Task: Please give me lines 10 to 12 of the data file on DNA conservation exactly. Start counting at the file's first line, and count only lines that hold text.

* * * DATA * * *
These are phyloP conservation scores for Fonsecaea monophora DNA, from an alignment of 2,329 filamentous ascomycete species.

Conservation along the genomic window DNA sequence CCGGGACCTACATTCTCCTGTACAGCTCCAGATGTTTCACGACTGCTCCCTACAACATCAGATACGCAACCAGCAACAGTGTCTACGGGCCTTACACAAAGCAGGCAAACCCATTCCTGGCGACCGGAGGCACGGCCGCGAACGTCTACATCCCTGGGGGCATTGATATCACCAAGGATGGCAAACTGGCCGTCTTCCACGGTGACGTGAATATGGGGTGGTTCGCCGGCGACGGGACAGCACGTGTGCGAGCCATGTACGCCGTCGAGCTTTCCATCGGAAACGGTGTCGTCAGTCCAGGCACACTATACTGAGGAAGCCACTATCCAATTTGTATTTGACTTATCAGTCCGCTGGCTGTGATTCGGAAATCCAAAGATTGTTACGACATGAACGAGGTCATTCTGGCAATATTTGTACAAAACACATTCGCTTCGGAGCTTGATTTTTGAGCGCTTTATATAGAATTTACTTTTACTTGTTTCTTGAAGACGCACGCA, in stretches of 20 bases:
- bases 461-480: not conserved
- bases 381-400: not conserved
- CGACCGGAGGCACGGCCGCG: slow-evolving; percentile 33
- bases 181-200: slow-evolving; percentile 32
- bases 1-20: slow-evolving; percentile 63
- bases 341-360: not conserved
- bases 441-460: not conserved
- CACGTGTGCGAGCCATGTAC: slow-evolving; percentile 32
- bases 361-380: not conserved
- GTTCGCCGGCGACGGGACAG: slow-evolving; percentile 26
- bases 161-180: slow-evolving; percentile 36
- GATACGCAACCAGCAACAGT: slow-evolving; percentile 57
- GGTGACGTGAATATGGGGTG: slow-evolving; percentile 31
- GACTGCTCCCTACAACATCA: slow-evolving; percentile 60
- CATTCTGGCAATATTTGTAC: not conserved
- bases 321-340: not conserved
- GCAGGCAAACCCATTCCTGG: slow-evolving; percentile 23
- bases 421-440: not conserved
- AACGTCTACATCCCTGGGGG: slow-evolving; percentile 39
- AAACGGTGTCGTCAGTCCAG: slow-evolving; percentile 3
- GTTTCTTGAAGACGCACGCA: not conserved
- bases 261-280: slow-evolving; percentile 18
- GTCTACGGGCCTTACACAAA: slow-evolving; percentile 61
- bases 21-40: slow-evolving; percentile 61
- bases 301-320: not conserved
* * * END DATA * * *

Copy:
- CACGTGTGCGAGCCATGTAC: slow-evolving; percentile 32
- bases 361-380: not conserved
- GTTCGCCGGCGACGGGACAG: slow-evolving; percentile 26